> Apply the 80/20 rule. You could spend months trying to court every conceivable donor. Don’t. Do your research and focus on those with the greatest propensity to give, based on their relevance to your field and available budget, and relentlessly work on moving them closer to giving.

> Give yourself options by having several report and event ideas at any one time. In order to be able to match donor interests with your programme, have a shopping list of options to offer them. This may mean rejigging the order in which you publish your work, but it will increase your chances of securing financial support.

> Offer genuinely costed quotes. Instead of plucking figures out of the air, say £20,000, businesses expect to see an accurately costed quote reflecting the actual time and effort required to produce it.


More than any other single factor, a think tanker’s ability to shape the policy agenda is based on the strength of their relationships with decision makers. It’s hard to change the world or design interesting and workable policy ideas from behind a desk. Networking is therefore a huge part of the role. In particular, think tankers spend time building relationships with officials and policymakers in government. As Chapter 4 highlights, to be effective, policy wonks must seek to solve problems the government actually has. Talking to insiders is the best way to discover which issues are top of the pile for review. Furthermore, civil servants are more likely to listen to and pay attention to the recommendations of people they know personally.

Policy wonks also need to meet with subject matter experts to find out about the latest trends, opportunities and challenges in their domain. In my own area of technology policy, I spent a huge amount of time visiting tech companies, start-ups, academics and other experts so I had the requisite knowledge to be useful to government. To build and sustain those networks, many think tankers attend some of the hundreds of policy events that take place around the country – and especially in London. Such events are niche, as you might expect. As a result, it’s possible to encounter the same group of people time and again, creating opportunities to exchange business cards, find out what others are working on, and arrange follow up meetings. Those same experts may also be potential future sponsors, creating an extra incentive to take networking seriously.

Designing, hosting and speaking at events

Building on the theme of networking, events are a core part of think tank life. They’re also a mechanism to have significant impact. Think tankers can have influence not just by personally speaking at events, but also through the topics they choose for the events they organise, the guests they select, the questions they ask each speaker to address, and the audience they invite.

There are five broad categories of think tank event:

Conferences are full or half day events featuring a number of speeches and panel sessions, with an audience of around 50 to several hundred people. Conferences are incredibly labour intensive to design, organise and promote, and can be expensive to host if an external venue has to be hired. Yet they can be well worth the effort if they succeed in bringing together a substantial number of relevant people in a particular field to hear from high profile speakers, and cover many different aspects of a policy area.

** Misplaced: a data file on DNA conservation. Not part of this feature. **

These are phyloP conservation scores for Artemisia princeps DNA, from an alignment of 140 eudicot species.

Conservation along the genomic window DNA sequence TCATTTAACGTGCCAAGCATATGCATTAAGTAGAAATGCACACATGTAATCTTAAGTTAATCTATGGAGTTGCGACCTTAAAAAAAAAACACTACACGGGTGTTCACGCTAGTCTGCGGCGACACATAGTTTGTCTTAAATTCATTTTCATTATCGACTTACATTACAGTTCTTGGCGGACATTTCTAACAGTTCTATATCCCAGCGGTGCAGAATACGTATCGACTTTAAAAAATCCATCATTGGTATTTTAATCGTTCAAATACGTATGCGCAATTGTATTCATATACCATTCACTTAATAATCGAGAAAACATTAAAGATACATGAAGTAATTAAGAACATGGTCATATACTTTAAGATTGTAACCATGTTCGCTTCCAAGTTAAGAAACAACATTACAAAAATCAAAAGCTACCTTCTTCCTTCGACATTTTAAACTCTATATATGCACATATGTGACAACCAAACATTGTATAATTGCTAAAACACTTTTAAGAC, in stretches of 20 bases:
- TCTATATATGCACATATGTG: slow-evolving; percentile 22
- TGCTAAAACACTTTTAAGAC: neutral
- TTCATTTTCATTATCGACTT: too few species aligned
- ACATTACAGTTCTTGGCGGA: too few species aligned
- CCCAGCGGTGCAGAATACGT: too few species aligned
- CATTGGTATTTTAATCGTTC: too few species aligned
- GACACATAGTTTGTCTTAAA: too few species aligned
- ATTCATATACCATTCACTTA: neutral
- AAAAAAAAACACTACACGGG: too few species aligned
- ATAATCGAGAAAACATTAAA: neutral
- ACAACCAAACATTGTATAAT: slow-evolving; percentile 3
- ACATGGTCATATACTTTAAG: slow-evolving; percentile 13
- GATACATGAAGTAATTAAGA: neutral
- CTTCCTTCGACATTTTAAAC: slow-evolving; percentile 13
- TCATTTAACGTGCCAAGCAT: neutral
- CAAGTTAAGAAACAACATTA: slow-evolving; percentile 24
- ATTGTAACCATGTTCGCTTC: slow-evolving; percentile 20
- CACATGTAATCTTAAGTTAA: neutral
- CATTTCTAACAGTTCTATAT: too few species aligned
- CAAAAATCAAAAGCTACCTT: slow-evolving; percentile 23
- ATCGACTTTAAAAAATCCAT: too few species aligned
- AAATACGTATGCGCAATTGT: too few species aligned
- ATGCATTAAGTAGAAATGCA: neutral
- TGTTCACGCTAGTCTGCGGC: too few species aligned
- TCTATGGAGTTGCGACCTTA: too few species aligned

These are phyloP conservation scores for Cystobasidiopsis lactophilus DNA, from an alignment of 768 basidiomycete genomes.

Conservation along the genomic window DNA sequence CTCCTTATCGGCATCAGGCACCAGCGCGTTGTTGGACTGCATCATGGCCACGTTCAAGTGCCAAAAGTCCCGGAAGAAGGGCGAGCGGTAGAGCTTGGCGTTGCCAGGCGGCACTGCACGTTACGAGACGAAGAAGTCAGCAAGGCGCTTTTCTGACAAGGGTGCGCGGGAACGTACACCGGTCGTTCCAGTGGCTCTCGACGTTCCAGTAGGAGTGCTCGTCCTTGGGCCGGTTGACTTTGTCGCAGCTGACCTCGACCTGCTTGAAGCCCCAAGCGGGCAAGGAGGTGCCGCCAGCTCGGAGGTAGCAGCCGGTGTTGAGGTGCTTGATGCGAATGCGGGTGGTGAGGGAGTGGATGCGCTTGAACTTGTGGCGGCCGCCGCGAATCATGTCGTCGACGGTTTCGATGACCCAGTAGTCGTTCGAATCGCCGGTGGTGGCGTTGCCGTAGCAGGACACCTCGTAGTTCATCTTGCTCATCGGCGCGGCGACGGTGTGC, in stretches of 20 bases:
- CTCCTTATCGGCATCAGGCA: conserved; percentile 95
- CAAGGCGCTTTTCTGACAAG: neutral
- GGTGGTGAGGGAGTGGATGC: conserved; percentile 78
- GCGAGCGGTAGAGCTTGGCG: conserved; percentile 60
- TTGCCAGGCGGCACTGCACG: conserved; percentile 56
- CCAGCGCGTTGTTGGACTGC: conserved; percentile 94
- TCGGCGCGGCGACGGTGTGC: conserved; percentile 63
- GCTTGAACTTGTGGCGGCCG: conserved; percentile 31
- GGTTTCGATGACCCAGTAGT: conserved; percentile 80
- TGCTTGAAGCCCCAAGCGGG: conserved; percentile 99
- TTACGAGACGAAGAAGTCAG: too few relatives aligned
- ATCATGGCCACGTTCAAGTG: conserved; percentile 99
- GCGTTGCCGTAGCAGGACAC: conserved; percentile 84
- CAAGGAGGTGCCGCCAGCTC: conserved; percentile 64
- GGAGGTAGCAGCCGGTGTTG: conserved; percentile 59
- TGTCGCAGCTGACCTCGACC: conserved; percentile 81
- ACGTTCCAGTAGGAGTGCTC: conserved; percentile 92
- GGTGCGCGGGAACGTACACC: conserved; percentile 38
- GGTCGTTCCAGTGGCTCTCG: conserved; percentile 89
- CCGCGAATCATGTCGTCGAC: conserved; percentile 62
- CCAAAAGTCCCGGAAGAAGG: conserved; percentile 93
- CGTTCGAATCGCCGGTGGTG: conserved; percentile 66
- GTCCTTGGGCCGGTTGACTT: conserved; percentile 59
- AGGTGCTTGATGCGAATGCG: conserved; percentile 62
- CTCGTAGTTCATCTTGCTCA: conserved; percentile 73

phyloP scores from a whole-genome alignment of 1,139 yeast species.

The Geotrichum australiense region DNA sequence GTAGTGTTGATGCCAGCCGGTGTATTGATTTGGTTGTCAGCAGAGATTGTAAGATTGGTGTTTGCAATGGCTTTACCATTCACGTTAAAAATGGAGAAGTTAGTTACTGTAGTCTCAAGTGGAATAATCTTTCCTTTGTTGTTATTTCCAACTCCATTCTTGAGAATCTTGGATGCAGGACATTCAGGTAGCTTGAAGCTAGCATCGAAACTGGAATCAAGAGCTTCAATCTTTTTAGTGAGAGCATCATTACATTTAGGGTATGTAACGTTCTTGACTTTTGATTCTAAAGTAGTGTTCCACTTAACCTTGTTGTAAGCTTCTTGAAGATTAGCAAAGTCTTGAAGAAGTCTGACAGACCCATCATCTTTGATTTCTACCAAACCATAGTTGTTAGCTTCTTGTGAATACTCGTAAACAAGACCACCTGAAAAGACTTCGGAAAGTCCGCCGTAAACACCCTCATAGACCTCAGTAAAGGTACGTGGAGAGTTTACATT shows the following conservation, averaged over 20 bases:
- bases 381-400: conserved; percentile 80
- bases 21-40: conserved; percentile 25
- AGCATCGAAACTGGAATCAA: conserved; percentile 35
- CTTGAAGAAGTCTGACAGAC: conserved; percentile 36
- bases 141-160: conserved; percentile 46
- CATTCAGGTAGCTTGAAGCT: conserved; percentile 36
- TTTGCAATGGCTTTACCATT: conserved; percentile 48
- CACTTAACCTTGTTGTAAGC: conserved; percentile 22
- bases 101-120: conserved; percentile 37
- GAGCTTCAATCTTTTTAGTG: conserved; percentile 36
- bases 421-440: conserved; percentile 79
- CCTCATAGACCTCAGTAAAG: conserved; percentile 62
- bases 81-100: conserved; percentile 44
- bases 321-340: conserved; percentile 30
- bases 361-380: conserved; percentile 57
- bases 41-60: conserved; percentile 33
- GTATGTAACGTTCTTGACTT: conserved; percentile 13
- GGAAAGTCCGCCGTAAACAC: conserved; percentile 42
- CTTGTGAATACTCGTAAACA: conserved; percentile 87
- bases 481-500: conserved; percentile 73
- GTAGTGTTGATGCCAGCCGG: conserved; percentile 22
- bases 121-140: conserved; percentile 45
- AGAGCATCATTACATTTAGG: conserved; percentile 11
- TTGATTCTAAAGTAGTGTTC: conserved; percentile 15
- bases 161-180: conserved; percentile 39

In addition to arranging their own conferences, many think tanks organise so-called “fringe” events at the major political party conferences, which take place in cities around the UK in September and October each year. Those sessions help raise the public profile of the think tank at the UK political world’s most high-profile annual gatherings.

Panel debates typically involve four to six speakers, with an additional person chairing. After the chair has set out the theme of the event and introduced the panel, each speaker is normally invited to give some introductory remarks. The chair then moderates a debate between the panellists before opening up to questions from the audience. Audience members typically include policy specialists, civil servants, parliamentary researchers, corporate lobbyists and public affairs professionals. Members of the public with an interest in the topic can usually also attend. (A condition of think tanks’ charitable status is that the vast majority of their events must be open to the public.)

Roundtables tend to be closed, invitation-only events where a group of 10-20 experts is brought together to debate a topic. This is a good format if a subject is not suitable for public discussion – for example it’s very technical and niche – or where the aim is to explore untested ideas. This tends to be the sole format where civil servants are able to take part. That’s because most roundtable discussions use the “Chatham House rule” – shorthand for saying that what’s said during the event remains confidential. Officials are thereby able to speak frankly about their challenges off the record.